Right Wing Nut House



Filed under: Decision '08, Politics, WORLD POLITICS — Rick Moran @ 11:20 am

You’ve heard of “Blame America First” when it comes to the man-made problems of the world. Such may not usually be true but it sure sounds good if you’re a liberal - makes you seem smart and informed.

Bill Quigley writing in Huffington Post has taken this concept to an entirely new level; he posits the notion that what is happening in Haiti as a result of the earthquake is actually America’s fault:

In 2004, the U.S. assisted in a coup against the democratically elected President of Haiti, Jean Bertrand Aristide. This continues a long tradition of the U.S. deciding who will rule the poorest country in the hemisphere. No government lasts in Haiti without U.S. approval.

In 2001, when the U.S. was mad at the President of Haiti, the U.S. successfully led an effort to freeze $148 million in already-approved loans and many hundreds of millions more of potential loans from the Inter-American Development Bank to Haiti. Funds which were dedicated to improve education, public health and roads.

For much of 2001-2004, the U.S. insisted that any international funds sent to Haiti had to go through non-governmental organizations. Funds that would have provided government services were re-routed thus shrinking the ability of the government to provide aid.

For years the U.S. has helped ruin small farmers in Haiti by dumping heavily subsidized U.S. rice on their market making it extremely difficult for small farmers to survive. This was done to help U.S. farmers. Haitian farmers? They don’t vote in the U.S.

Those who visit Haiti will confirm that the biggest SUVs in Port au Prince are plastered with decals of non-governmental organizations. The biggest offices are for private groups doing the basic work of government - healthcare, education, disaster response. And all are guarded not by police but by private heavily-militarized security.

The government was systematically starved of funds. The public sector shrank away. Poor people streamed to the cities.

Thus there are no rescue units. Little public healthcare is available.

So when disaster struck, the people of Haiti were on their own. We can see them pitching in. We can see them trying. They are courageous and generous and innovative, but volunteers cannot replace government. So people suffer and die in greater numbers than necessary.

Is all of this the fault of the US?

Let’s examine what Mr. Quigley won’t tell you about much of that most helpful information he supplied. Little wonder, since if he had, he would have been forced to acknowledge that the US (with the agreement of the international community) was doing its best to assist Haiti in overcoming extraordinary hurdles just to keep the country from falling completely into an abyss of corruption and chaos.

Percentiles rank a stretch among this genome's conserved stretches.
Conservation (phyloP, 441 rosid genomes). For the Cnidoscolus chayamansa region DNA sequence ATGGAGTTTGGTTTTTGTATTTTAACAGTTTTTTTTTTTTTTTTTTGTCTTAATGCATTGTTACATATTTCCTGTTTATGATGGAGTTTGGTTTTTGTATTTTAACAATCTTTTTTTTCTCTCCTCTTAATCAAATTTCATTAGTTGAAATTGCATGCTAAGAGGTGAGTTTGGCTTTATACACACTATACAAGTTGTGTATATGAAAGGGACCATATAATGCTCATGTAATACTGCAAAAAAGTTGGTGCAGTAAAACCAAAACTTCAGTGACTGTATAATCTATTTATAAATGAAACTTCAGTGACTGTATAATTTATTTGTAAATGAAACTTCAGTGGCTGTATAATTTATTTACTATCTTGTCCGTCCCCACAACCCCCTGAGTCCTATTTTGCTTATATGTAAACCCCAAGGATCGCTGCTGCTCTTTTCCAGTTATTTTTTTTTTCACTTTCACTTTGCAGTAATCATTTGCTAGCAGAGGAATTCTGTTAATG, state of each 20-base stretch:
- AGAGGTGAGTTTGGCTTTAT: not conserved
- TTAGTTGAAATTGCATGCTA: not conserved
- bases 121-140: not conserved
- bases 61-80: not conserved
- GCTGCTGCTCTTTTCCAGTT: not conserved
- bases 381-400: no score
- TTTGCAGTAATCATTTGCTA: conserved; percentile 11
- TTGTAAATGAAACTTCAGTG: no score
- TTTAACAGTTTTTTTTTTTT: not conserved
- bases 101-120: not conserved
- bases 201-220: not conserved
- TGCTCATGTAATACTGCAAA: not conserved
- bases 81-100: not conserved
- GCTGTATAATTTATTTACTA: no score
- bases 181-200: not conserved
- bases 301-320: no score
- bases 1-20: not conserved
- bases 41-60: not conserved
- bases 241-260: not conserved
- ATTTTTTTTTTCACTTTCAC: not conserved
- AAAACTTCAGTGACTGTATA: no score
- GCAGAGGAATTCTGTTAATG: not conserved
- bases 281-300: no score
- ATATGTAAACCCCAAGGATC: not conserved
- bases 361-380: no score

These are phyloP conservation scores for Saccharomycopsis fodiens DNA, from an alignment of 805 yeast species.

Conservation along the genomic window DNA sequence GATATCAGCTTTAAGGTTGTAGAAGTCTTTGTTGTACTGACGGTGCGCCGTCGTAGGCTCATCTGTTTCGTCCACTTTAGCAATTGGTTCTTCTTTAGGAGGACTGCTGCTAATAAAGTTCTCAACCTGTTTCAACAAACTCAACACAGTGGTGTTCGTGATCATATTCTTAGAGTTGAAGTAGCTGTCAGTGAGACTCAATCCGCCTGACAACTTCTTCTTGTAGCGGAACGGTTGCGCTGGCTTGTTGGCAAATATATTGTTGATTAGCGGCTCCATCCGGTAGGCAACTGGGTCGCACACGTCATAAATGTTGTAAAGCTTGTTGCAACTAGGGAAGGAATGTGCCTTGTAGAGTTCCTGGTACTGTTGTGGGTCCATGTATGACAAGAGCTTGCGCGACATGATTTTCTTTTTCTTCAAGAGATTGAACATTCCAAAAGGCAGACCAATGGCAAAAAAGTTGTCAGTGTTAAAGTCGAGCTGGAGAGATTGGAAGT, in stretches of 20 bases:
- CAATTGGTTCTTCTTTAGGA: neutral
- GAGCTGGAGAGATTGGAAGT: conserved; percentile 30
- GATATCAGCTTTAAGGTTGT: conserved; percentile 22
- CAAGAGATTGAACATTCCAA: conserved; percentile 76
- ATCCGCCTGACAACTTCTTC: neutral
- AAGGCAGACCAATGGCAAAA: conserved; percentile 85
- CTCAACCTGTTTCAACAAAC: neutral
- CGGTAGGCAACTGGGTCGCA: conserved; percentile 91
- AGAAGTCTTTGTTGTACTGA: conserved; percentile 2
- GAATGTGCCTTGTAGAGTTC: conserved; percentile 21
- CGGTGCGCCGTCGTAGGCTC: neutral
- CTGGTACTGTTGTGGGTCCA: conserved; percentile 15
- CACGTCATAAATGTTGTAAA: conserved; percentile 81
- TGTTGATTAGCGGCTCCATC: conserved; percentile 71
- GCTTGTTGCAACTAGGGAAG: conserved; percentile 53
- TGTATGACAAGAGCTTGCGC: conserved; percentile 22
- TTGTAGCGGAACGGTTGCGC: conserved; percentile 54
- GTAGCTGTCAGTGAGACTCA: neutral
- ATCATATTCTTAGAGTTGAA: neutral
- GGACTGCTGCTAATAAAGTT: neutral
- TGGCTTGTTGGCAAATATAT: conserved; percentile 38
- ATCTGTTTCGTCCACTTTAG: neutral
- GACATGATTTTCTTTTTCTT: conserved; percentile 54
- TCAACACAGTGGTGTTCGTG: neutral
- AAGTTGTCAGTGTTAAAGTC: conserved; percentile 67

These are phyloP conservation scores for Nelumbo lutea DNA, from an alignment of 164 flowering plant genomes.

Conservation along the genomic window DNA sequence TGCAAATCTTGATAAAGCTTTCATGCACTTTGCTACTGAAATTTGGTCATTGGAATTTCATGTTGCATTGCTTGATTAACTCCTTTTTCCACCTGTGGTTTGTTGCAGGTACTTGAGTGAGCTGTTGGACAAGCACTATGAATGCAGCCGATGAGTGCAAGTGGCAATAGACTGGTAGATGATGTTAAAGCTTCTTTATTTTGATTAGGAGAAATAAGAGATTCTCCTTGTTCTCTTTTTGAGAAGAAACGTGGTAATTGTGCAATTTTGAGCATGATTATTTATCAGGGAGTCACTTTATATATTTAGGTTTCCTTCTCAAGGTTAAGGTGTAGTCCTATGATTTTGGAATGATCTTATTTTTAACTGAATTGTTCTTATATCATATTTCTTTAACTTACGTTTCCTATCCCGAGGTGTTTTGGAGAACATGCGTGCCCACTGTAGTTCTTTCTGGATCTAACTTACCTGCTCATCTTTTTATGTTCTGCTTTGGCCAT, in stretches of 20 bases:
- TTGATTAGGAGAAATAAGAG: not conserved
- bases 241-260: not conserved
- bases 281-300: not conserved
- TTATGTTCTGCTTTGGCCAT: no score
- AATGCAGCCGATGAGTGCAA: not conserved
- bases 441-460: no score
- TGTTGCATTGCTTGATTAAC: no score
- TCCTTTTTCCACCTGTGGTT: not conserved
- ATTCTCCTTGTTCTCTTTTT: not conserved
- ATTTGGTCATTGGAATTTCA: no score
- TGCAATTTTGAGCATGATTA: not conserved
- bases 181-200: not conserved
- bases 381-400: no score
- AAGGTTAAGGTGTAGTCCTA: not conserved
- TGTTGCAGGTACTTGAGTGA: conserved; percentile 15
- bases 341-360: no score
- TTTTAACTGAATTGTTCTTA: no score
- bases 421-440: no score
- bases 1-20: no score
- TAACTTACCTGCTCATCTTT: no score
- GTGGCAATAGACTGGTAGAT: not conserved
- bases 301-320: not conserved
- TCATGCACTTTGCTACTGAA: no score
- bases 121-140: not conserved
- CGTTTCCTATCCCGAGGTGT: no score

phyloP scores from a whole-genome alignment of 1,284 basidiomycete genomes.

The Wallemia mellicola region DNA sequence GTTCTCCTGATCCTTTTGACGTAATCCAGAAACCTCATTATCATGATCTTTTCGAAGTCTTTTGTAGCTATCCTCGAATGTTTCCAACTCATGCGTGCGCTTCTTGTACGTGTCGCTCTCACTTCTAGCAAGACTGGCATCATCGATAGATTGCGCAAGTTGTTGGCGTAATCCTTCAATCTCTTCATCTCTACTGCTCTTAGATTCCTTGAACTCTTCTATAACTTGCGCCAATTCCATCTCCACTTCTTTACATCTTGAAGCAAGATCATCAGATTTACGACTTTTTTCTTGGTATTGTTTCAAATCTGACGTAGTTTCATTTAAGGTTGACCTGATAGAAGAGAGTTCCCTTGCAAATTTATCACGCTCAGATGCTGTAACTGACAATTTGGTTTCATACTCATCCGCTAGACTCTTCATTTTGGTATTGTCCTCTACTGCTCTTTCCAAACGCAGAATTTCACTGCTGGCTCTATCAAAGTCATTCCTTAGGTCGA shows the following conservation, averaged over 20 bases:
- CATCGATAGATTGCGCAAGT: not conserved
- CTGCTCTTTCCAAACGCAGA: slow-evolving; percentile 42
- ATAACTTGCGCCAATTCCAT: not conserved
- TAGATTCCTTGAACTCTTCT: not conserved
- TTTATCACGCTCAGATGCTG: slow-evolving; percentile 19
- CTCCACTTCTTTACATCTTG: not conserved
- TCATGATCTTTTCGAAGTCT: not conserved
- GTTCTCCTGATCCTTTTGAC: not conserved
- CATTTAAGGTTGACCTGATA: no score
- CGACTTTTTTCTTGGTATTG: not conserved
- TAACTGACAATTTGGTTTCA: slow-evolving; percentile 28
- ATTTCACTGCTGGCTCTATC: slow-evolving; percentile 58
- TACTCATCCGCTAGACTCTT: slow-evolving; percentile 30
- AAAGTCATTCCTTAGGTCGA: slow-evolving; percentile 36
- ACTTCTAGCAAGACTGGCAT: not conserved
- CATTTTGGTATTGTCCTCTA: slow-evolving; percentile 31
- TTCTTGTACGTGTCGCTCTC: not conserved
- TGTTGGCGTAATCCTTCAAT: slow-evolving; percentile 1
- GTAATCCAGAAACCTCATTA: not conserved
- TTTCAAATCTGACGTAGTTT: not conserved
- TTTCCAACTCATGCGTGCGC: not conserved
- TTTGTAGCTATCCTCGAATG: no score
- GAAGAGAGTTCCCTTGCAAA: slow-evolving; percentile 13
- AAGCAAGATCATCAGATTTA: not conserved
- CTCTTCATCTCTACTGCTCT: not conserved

You might immediately note that Mr. Quigley had little to say about the “democratically elected” leader of Haiti, Jean Bertrand Aristide. If you are trying to blame the US for what is happening in Haiti, it is best not to supply too much information about the “little priest” whose thugs used to roam the streets of Port au Prince placing burning tires around the necks of his political opponents.

Aristide’s first chance at power in 1991 started out well, with the full backing of the United States. But a parliamentary crisis led to Aristide believing he could rule by decree and he was summarily ousted by the military.

Bill Clinton righted the situation by forcing the military out and reinstating him, backing the Haitian president with American troops. But all of this was simply prologue to what happened in 2000. Aristide’s campaign of massive violence against the opposition caused a boycott of the elections and when his opponents protested, they were arrested or, more often, simply killed. Aristide himself was a accused of ordering assassinations. The police were helpless as Aristide’s gangs wandered the streets with impunity.

The elections was pronounced fraudulent by the OAS, no bastion of pro-American sentiment. Finally, in 2004, Aristide angered enough people that a bloody coup occurred. He maintains to this day that he as kidnapped by the US and ended up in South Africa. If so, we did the Haitian people a monumental favor.